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Morning Update

Travel Tuesday, weekend news from the UK centers around the election, Jeremy Hunt attends G7 finance ministers meeting, Biden receives a hit for concentrating on the 'wrong issues' ahead of the election, and what's happening this week.

Travel Tuesday: South Africa
The only country in the world with three capital cities. Pretoria is the executive capital, Cape Town is the legislative capital, and Bloemfontein is the judicial capital. This unique arrangement reflects the country’s commitment to its diverse cultural and historical heritage.
GDP $405.27 billion
Biggest Industry Mining
Biggest Trading Partners China, USA, Germany, Mozambique, Japan, UK, India
Political System Unitary parliamentary democratic republic
National Animal The Springbok
Next Election 29 May

News over the weekend from the UK…

…has been very election-centric. Rishi Sunak probably won the battle for the headlines with his proposal for National Service for all 18-year-olds. The plan would be that by the end of the next parliament, all 18-year-olds would have the choice of a year in the military full-time, for which they would be paid, or a weekend a month volunteering in the local community, or with blue light services. It will be compulsory; there will be exemptions from it, but they haven’t worked out how to enforce it as James Cleverly confirmed that there’d be “no criminal sanctions” – though parents might get a fine!

The “Triple Lock Plus” is another pledge aimed squarely at the retiring and retired voter. It’s basically the promise to maintain the triple lock and increase the tax-free allowance in line with the same measures of the existing triple lock (the higher of 2.5%, inflation, or average earnings).

That was the good news from Rishi; the bad news was that he’s lost a few more MPs from the re-election campaign, including Michael Gove and Andrea Leadsom. Perhaps more damning was MP Lucy Allan, who is also standing down at the election, publicly backing the Reform candidate in her constituency! Ms Allan has been suspended from the party, but given that she won’t be standing again, that feels like a pretty hollow punishment!

Away from the campaign trail

Jeremy Hunt was in Italy for the G7 finance ministers meeting. The Chancellor used the platform to warn other nations about the potentially damaging “creep back into protectionism”. Mr Hunt was referencing the tariffs that the US and EU are preparing against China. Though the UK government will have no doubt been considering whether they align with the US and Europe, the election stops them from passing any new laws for the next couple of months.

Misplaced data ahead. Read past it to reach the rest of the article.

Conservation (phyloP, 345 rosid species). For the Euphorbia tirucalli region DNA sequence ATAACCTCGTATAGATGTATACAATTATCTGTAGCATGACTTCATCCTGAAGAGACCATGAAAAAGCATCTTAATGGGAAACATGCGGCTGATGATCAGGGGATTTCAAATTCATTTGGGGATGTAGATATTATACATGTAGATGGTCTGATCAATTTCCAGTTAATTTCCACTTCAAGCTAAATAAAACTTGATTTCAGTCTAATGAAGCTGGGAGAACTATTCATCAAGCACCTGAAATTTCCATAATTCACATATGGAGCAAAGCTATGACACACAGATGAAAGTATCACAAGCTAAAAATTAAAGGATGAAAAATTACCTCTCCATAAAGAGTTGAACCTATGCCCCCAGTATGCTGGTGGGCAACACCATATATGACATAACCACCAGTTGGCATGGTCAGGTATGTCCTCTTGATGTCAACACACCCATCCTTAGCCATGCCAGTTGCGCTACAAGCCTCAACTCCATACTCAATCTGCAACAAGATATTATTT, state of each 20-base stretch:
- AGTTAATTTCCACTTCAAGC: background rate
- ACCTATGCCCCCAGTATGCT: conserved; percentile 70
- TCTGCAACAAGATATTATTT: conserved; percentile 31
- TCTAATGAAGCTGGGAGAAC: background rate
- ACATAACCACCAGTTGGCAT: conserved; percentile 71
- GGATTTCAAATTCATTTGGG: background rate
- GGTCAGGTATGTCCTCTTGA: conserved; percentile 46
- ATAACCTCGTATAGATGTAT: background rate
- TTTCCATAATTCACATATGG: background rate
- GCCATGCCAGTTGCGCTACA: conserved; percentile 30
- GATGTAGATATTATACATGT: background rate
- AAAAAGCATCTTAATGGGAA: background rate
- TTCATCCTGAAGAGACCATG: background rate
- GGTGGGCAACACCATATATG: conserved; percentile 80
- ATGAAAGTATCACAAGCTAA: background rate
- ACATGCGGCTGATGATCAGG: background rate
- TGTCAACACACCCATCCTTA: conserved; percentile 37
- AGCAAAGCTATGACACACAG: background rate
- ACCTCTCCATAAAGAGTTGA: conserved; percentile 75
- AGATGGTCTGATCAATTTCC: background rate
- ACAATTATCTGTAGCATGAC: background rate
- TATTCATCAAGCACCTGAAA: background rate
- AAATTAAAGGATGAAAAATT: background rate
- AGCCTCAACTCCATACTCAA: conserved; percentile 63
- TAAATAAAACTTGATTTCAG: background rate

His tone does suggest that the UK position is more balanced, though with the UK automotive industry so important to the UK economy, there will no doubt be calls from the industry to match tariffs that the US is imposing or risk the UK becoming a dumping ground for cut-price Chinese EV vehicles that UK manufacturers cannot compete with on price.

G7 ministers…

…have agreed in principle to use frozen Russian assets to fund loans to Ukraine. The agreement paves the way for the G7 leaders’ summit in June to potentially sign the proposal off. Russia has about £160bn in assets frozen in Euroclear, based in Belgium, for which the interest could comfortably support large loans to Ukraine.

There’s an awful lot still to be worked out, not least how the burden is to be shared if Ukraine were to default, or the returns on the Russian funds weren’t to materialise. Still, this feels like a step forward.

In the US – it’s the economy, stupid.

Well, not quite, but the person that coined that phrase, James Carville, has hit out at Joe Biden for risking the election for talking about ‘the wrong issues’. He’s critical of Biden for focusing on Gaza and student loan forgiveness, which are really far down the list of things that Americans care about, according to polls. He says Biden shouldn’t be sitting back and assuming that people will be voting for him because the economy is so strong when people’s big three issues are inflation, immigration, and the economy/jobs.

Mr Carville is suggesting taking more imaginative approaches to policies that would excite voters – one that he’s proposed is taxing universities with endowment funds greater than $5bn and using that money to give their former students relief on their student loans – rather than just pledging to write it off. He puts it succinctly: “come up with simple, understandable, popular proposals… don’t spin the polls, change the polls”.

Looking to the week ahead

We’ve got US consumer confidence numbers today, The Fed’s Beige Book tomorrow, Thursday sees US GDP numbers, and on Friday we get European inflation data and German retail sales – both key numbers in the markets’ narrative that the ECB will be the first central bank to cut. Meanwhile, the dollar remains on the back foot, while equities continue to push higher.

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